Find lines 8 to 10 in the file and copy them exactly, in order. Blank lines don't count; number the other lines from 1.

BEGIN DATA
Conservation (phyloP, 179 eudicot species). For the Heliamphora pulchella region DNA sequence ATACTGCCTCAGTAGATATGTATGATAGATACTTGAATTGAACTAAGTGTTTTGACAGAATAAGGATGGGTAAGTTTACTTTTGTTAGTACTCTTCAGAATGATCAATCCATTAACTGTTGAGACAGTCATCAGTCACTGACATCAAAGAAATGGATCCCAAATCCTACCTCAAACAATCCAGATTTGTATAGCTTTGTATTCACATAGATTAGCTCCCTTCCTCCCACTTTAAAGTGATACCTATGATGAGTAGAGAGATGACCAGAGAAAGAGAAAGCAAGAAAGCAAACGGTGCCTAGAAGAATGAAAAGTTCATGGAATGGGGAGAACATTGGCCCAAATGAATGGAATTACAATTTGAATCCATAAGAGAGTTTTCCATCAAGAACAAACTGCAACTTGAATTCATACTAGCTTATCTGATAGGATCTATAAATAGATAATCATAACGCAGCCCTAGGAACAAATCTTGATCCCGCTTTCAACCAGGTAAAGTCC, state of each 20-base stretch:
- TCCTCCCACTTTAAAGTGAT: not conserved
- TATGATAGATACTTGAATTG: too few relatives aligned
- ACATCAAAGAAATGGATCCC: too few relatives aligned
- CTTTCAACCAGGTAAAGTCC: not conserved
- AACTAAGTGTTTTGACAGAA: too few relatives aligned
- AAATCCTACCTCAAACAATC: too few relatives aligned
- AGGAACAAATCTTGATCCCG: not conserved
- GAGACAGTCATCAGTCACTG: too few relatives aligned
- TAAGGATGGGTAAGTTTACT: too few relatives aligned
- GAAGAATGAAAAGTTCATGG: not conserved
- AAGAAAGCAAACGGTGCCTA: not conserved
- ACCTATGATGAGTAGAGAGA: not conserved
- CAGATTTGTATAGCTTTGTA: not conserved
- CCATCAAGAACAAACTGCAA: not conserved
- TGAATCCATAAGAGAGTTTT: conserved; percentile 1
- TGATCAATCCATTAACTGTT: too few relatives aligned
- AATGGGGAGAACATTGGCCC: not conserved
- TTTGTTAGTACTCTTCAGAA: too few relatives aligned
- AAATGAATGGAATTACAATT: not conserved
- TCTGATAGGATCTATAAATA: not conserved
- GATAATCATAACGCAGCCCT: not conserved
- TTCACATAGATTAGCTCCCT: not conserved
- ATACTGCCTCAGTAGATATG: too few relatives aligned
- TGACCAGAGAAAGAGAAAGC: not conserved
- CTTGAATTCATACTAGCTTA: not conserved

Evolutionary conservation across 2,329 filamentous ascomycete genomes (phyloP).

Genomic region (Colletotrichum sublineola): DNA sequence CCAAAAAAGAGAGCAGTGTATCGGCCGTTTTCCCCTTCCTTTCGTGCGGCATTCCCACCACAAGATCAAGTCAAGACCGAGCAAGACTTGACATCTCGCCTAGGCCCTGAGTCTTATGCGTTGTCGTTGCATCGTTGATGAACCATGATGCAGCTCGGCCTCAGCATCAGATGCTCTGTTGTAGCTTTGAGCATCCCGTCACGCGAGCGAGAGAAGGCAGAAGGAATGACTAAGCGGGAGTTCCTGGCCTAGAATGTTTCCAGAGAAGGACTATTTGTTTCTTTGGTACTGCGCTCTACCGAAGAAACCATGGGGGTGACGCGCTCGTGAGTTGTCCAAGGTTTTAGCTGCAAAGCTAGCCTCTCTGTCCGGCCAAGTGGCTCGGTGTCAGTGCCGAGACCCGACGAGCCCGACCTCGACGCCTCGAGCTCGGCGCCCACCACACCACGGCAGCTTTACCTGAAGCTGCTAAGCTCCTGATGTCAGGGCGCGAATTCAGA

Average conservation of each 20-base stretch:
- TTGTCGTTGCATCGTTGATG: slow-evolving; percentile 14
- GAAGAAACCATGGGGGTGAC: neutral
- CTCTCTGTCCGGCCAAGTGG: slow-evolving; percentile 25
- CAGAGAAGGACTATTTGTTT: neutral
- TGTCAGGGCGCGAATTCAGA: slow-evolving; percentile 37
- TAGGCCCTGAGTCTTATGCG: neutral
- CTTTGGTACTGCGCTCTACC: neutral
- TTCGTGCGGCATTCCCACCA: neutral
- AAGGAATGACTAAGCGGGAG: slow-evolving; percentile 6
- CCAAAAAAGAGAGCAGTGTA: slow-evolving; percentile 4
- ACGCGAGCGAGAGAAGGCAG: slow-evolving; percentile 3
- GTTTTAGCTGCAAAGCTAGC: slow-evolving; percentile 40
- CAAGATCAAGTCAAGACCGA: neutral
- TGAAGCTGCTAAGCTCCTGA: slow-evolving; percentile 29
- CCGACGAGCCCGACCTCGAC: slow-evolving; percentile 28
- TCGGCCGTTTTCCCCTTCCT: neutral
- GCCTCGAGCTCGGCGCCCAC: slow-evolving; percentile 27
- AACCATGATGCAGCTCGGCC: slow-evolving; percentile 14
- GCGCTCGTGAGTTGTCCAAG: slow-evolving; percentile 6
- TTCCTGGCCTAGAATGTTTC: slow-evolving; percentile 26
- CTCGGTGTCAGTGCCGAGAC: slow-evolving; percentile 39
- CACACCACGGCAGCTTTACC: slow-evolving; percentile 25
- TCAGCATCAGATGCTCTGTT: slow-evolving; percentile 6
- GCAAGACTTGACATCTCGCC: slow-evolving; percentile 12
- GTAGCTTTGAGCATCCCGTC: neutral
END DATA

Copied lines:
- AGGAACAAATCTTGATCCCG: not conserved
- GAGACAGTCATCAGTCACTG: too few relatives aligned
- TAAGGATGGGTAAGTTTACT: too few relatives aligned